Is Your Chair Your Enemy?

A few years ago, I bought a height adjustable work table so we could experiment with standing work postures versus sitting working postures. A few people tried the stand up table, but it took awhile for anyone to really stick with daily use.

In the last year that all changed. Justin was the first Atom to step up to consistent stand up work, and today we have many height-adjustable tables scattered throughout our workplaces in Grand Rapids and Detroit. On any given day, 10-15 Atoms are standing up while they work. So far, we’ve sourced our tables from GeekDesk, Steelcase, and Herman Miller. As Atomic’s in-house workplace designer, I predict we will swap out many of our “sit down only” tables for height adjustable tables in the future.

Steelcase: Movement in the Workplace

Why Sitting Is an Important Part of the Day:
Reduces standing fatigue.
‡Transfers upper body load to the chair.
‡Stabilizes the upper body, making it the most-effective posture for keyboarding, mouse use, and viewing a computer display.

The Value of Standing:
Increases blood flow and reduces the likelihood of Deep Vein Thrombosis (DVT).
Burns calories.
Offers a break from sitting, reducing the static load.
Refreshes and re-energizes.
‡Offers biomechanical benefits, including improvement of metabolic function after eating.

Cornell University’s Egonomics Lab: Sitting and Standing at Work

The Perils of Sitting
Sitting for more than 1 hour has been shown to induce biochemical changes in lipase activity (an enzyme involved in fat metabolism) and in glucose metabolism that leads to the deposit of fats in adipose tissue rather than these being metabolized by muscle, and extensive sitting also relates to heart disease risks, so people are advocating standing to work because this use more muscle activity (burns about 20% more calories).

The Perils of Standing
But, standing to work has long known to be problematic, it is more tiring, it dramatically increases the risks of carotid atherosclerosis (ninefold) because of the additional load on the circulatory system, and it also increases the risks of varicose veins, so standing all day is unhealthy. The performance of many fine motor skills also is less good when people stand rather than sit.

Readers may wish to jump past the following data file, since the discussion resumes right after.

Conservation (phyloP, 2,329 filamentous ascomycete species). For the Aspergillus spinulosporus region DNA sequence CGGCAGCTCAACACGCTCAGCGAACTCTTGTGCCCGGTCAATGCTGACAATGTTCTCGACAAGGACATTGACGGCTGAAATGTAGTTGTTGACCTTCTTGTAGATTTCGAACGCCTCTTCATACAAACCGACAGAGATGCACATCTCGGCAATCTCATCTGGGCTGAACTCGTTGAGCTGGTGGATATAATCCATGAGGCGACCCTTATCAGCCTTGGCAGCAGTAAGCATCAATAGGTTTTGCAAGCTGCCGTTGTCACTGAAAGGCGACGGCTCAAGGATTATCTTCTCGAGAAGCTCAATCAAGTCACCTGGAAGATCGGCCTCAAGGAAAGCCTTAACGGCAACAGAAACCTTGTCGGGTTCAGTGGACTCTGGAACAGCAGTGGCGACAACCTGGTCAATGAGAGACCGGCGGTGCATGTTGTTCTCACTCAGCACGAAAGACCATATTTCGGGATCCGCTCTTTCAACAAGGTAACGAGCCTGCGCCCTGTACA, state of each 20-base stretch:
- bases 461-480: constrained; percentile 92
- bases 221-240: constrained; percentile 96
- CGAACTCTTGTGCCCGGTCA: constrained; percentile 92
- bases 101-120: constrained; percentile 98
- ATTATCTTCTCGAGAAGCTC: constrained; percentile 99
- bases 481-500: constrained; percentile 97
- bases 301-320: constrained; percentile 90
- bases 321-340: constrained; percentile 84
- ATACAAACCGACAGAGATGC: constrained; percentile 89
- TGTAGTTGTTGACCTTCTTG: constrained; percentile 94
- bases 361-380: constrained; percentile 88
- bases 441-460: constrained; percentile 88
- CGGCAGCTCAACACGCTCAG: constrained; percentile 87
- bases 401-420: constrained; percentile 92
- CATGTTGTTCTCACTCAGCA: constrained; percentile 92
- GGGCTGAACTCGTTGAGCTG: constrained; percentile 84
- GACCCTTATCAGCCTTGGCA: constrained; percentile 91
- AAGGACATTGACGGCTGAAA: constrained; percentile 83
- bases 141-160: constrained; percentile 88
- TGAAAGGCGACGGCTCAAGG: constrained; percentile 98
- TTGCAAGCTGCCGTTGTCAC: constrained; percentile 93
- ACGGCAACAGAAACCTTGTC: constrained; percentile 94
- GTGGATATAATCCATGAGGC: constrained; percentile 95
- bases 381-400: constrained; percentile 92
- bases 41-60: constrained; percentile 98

Herman Miller: What the Body Wants: The Importance of the Full Range of Movement

The human body was built to move, and for the first six million years, humans either did just that (quickly and often) or didn’t survive. Even 150 years ago when society was agrarian, people spent their days moving from one chore to the next. Activity wasn’t built into life; it was life. Then came the Industrial Revolution and technology and high technology.

I also found a pretty down-to-earth summary of the health benefits of stand up work (for all of us, not just men) in The Art of Manliness’s post: Become a Stand-Up Guy: The History, Benefits, and Use of Standing Desks.

Bottom line: Movement variety is essential. Stand often, sit briefly, and move around.


  • Thomas says:

    That infographic does a fantastic job at awful science. “Obese people sit for 2.5 hours more than thin people, THEREFORE sitting makes you fat.” Or, you know, obese people sit down more often because they quickly get tired of standing? Or watching more TV causes more sitting, as well as more consumption of Coke and therefore higher obesity? Correlation does not imply causation.

    I’m a convert myself and quite happy with my standing desk, but please use proper arguments to advocate it rather than this mumbo-jumbo.

  • Michael Harrington says:

    Yeah, I gotta say, my enthusiasm for the topic and my hopes of finding good propaganda to convert others to the Standing Way were somewhat dampened by the disingenuous infographic.

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